You’re selling a product and the product is you. So much of what I teach involves advanced sales techniques as they apply to job hunting. That’s because job seekers are too “me” focused when the buyer, which is the hiring company, wants to know what’s in it for them. When the buyer is about “me” and the job seeker is about “me,” the interview won’t be very successful because both parties are thinking “what’s in it for me?” They’re neglecting to take into consideration the other side of the equation. That’s okay for the company to do, but it’s not okay for you.
Failing to consider the other person’s side extends to following up on resumes. “Hi my name is Mary Johnson. I sent you my resume last week, and I was wondering if you received it.” The response, invariably, is “If you sent it, we have it.” And Mary hangs up the phone frustrated, no wiser than before she called.
The reason is that she was expecting the person to remember her. Failing that, she expected the person to invest their time in finding the answer. The odds are very low on both. Had she said, “Hi my name is Mary Johnson. I have 10 years experience in marketing, specialize in product rollouts and spent last summer in Italy. I sent in my resume for the Director of Marketing position and was wondering if you’d received it?” She’d have had better luck receiving an answer.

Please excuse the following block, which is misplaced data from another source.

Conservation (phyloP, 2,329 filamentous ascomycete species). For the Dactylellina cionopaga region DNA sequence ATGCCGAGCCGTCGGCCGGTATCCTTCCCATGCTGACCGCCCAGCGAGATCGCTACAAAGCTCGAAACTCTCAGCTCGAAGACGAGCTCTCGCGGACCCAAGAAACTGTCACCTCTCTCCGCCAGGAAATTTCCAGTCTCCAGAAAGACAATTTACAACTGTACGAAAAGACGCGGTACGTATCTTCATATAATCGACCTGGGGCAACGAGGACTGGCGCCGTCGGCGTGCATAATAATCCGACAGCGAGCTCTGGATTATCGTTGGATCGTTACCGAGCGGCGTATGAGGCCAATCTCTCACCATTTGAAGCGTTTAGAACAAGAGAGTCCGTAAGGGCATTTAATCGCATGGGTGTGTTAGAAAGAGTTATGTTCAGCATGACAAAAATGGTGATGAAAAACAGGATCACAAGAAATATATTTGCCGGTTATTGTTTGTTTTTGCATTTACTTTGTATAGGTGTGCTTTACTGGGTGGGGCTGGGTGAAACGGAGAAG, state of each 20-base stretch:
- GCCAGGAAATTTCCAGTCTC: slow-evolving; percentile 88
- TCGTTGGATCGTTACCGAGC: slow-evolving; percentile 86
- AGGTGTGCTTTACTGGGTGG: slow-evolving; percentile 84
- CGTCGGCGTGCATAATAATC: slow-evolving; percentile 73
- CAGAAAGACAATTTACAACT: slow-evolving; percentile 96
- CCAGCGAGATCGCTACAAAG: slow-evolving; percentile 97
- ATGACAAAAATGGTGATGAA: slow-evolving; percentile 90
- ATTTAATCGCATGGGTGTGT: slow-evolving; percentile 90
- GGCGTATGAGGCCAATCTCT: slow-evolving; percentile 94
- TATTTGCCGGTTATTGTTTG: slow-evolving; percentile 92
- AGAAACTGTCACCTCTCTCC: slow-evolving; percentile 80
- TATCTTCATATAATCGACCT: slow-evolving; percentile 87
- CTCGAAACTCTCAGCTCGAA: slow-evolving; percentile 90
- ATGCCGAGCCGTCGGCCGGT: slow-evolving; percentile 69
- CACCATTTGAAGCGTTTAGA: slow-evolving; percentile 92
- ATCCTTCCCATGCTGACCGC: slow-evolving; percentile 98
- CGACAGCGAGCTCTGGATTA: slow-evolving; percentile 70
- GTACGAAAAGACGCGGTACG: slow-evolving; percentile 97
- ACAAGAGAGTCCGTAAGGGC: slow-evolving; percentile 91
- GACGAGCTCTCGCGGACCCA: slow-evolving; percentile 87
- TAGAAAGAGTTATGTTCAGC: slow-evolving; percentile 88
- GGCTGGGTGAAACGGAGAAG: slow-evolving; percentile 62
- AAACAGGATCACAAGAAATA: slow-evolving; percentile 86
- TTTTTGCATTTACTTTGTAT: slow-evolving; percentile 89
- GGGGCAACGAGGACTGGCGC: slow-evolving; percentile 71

The reason this method is more successful is because first, she clued the person in as to the position to which she was connected. Secondly assuming product rollout experience was a requirement in the ad, she indicated she had relevant experience. And third, she’s mentioned something that probably has made her stand out among the others who sent in a resume.
The memorable fact doesn’t need to be related to the position, but it does need to be something unique so it’s likely to cause a bell to go off. Odds are very few resumes listed spending any time in Italy. And lastly, she hasn’t assumed anything. She’s made helping her convenient for the person with whom she’s speaking by giving that person a clue as to who she is.
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